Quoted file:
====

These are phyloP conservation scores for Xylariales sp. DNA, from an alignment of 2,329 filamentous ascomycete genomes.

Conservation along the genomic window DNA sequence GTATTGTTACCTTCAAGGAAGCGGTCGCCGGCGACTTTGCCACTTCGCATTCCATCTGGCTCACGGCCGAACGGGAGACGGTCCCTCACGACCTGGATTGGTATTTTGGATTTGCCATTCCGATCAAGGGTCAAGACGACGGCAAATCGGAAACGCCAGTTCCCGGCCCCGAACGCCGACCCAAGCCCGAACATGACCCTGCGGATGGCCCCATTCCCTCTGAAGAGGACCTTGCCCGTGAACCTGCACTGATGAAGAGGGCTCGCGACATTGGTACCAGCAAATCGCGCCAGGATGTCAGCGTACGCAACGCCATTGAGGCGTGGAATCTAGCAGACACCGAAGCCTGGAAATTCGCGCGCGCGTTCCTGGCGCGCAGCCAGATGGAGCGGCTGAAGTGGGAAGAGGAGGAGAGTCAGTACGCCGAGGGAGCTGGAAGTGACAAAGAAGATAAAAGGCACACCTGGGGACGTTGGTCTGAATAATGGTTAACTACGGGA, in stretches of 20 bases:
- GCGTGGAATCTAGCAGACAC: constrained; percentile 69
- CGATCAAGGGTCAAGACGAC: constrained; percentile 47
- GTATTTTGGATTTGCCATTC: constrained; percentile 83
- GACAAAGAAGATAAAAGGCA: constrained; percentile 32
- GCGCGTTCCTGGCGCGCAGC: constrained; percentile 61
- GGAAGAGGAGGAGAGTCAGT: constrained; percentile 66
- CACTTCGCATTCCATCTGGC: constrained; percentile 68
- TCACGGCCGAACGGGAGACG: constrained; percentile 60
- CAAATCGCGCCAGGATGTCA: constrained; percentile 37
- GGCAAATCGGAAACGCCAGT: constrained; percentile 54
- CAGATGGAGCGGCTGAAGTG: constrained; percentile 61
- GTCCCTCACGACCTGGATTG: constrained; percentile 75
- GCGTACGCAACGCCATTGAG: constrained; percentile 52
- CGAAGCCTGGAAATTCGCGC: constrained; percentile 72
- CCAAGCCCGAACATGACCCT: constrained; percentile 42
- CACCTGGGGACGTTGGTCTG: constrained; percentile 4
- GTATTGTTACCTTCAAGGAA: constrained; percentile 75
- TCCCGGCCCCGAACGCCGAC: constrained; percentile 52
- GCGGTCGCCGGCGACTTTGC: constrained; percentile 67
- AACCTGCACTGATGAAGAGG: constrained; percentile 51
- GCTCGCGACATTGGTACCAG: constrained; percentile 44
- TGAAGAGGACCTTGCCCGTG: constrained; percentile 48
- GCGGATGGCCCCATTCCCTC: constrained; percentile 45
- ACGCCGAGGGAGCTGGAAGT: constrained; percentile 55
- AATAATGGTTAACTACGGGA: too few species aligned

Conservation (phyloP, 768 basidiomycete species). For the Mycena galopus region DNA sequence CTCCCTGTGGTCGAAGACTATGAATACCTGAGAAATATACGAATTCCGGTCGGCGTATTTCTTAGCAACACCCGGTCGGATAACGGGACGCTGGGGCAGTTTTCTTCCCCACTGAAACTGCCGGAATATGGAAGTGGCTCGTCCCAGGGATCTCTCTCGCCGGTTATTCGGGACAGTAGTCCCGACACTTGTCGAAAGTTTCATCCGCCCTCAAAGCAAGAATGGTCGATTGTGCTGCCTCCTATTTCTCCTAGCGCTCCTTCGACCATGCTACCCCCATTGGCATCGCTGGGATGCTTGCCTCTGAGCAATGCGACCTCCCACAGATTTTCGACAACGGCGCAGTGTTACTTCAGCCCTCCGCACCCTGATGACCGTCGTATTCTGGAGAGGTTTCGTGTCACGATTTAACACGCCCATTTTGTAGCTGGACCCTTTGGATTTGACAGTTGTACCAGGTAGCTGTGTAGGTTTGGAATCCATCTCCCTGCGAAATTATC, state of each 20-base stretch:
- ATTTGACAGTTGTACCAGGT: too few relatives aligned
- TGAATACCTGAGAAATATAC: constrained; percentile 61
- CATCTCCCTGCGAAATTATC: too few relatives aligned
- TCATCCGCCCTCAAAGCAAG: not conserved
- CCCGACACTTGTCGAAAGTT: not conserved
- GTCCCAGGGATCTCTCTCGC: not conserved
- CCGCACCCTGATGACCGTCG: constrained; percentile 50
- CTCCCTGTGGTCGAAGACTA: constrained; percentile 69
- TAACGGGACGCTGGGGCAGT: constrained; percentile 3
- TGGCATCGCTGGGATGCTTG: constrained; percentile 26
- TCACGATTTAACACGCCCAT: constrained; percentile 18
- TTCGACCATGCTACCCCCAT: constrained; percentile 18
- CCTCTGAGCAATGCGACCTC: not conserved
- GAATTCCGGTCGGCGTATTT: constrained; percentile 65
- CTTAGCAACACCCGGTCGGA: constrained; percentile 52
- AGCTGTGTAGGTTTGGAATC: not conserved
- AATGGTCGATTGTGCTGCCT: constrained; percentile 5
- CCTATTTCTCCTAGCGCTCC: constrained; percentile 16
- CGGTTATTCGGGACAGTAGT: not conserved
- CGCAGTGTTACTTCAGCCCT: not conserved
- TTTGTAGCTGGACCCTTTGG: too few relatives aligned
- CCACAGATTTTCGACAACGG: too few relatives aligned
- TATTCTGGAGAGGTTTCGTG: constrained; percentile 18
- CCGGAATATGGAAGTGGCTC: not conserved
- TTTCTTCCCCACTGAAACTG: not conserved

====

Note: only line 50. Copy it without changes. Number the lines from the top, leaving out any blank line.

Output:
- CCACAGATTTTCGACAACGG: too few relatives aligned